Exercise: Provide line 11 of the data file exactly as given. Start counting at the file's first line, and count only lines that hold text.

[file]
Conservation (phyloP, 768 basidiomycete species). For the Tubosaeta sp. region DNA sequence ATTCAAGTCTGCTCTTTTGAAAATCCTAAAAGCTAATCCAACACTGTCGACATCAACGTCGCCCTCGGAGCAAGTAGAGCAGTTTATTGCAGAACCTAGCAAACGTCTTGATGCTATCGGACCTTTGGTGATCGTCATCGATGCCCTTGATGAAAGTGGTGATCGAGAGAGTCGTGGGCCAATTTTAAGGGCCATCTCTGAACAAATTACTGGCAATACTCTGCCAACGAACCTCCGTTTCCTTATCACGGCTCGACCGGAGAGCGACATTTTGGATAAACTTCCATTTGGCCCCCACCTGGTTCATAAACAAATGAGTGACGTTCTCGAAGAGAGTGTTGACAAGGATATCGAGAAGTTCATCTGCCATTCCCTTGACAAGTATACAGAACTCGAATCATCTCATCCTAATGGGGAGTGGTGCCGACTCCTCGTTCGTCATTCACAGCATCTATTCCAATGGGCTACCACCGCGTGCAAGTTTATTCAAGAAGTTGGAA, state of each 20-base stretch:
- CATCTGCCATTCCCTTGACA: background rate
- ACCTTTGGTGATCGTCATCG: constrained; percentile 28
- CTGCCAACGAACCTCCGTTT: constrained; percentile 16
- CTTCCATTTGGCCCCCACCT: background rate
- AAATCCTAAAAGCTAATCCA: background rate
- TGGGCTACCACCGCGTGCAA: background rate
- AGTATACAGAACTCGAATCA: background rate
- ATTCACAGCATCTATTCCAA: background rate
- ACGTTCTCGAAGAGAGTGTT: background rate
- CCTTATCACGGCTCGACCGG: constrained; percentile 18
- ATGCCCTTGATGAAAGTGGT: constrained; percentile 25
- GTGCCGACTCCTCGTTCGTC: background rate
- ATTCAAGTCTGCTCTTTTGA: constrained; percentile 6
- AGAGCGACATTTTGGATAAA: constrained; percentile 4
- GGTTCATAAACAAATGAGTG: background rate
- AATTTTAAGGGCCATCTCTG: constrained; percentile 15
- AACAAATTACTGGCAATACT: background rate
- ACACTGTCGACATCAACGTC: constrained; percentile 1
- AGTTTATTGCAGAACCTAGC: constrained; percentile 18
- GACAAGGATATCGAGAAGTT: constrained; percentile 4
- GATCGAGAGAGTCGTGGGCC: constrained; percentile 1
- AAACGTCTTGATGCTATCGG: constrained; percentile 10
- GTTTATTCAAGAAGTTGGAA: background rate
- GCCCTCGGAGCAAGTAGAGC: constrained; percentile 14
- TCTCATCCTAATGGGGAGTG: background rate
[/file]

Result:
- CCTTATCACGGCTCGACCGG: constrained; percentile 18